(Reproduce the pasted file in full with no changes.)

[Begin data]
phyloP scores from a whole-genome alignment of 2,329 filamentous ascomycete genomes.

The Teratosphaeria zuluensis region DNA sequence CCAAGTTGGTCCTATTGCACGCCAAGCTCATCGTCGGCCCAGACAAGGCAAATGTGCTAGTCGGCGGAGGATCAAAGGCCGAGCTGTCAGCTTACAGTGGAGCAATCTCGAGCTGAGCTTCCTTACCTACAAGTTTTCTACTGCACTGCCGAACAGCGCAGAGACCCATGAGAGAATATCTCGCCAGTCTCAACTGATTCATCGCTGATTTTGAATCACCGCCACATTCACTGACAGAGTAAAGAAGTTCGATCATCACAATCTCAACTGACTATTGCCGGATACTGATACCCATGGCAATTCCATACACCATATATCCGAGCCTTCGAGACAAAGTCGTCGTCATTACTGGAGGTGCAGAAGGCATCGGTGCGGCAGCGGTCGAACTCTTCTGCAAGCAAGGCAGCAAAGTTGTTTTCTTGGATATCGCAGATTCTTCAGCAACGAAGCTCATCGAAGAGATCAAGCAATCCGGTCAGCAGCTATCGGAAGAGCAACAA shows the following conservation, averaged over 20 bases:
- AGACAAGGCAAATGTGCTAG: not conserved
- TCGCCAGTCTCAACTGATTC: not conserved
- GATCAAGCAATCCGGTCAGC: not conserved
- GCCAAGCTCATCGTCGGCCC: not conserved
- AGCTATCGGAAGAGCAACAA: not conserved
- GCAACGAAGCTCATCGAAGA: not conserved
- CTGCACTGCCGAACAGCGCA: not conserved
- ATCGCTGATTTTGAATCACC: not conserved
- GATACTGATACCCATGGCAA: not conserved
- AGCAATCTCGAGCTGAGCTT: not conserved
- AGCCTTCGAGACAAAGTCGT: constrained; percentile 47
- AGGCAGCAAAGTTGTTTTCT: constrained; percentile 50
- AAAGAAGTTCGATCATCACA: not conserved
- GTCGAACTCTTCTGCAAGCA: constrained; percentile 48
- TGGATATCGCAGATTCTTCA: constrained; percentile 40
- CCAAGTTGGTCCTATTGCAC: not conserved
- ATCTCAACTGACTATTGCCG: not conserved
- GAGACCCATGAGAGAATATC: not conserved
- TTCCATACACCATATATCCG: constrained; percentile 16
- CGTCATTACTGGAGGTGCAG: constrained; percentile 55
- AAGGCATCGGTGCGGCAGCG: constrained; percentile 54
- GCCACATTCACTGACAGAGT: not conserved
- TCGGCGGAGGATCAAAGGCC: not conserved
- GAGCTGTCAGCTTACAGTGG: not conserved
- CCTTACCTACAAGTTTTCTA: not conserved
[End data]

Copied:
phyloP scores from a whole-genome alignment of 2,329 filamentous ascomycete genomes.

The Teratosphaeria zuluensis region DNA sequence CCAAGTTGGTCCTATTGCACGCCAAGCTCATCGTCGGCCCAGACAAGGCAAATGTGCTAGTCGGCGGAGGATCAAAGGCCGAGCTGTCAGCTTACAGTGGAGCAATCTCGAGCTGAGCTTCCTTACCTACAAGTTTTCTACTGCACTGCCGAACAGCGCAGAGACCCATGAGAGAATATCTCGCCAGTCTCAACTGATTCATCGCTGATTTTGAATCACCGCCACATTCACTGACAGAGTAAAGAAGTTCGATCATCACAATCTCAACTGACTATTGCCGGATACTGATACCCATGGCAATTCCATACACCATATATCCGAGCCTTCGAGACAAAGTCGTCGTCATTACTGGAGGTGCAGAAGGCATCGGTGCGGCAGCGGTCGAACTCTTCTGCAAGCAAGGCAGCAAAGTTGTTTTCTTGGATATCGCAGATTCTTCAGCAACGAAGCTCATCGAAGAGATCAAGCAATCCGGTCAGCAGCTATCGGAAGAGCAACAA shows the following conservation, averaged over 20 bases:
- AGACAAGGCAAATGTGCTAG: not conserved
- TCGCCAGTCTCAACTGATTC: not conserved
- GATCAAGCAATCCGGTCAGC: not conserved
- GCCAAGCTCATCGTCGGCCC: not conserved
- AGCTATCGGAAGAGCAACAA: not conserved
- GCAACGAAGCTCATCGAAGA: not conserved
- CTGCACTGCCGAACAGCGCA: not conserved
- ATCGCTGATTTTGAATCACC: not conserved
- GATACTGATACCCATGGCAA: not conserved
- AGCAATCTCGAGCTGAGCTT: not conserved
- AGCCTTCGAGACAAAGTCGT: constrained; percentile 47
- AGGCAGCAAAGTTGTTTTCT: constrained; percentile 50
- AAAGAAGTTCGATCATCACA: not conserved
- GTCGAACTCTTCTGCAAGCA: constrained; percentile 48
- TGGATATCGCAGATTCTTCA: constrained; percentile 40
- CCAAGTTGGTCCTATTGCAC: not conserved
- ATCTCAACTGACTATTGCCG: not conserved
- GAGACCCATGAGAGAATATC: not conserved
- TTCCATACACCATATATCCG: constrained; percentile 16
- CGTCATTACTGGAGGTGCAG: constrained; percentile 55
- AAGGCATCGGTGCGGCAGCG: constrained; percentile 54
- GCCACATTCACTGACAGAGT: not conserved
- TCGGCGGAGGATCAAAGGCC: not conserved
- GAGCTGTCAGCTTACAGTGG: not conserved
- CCTTACCTACAAGTTTTCTA: not conserved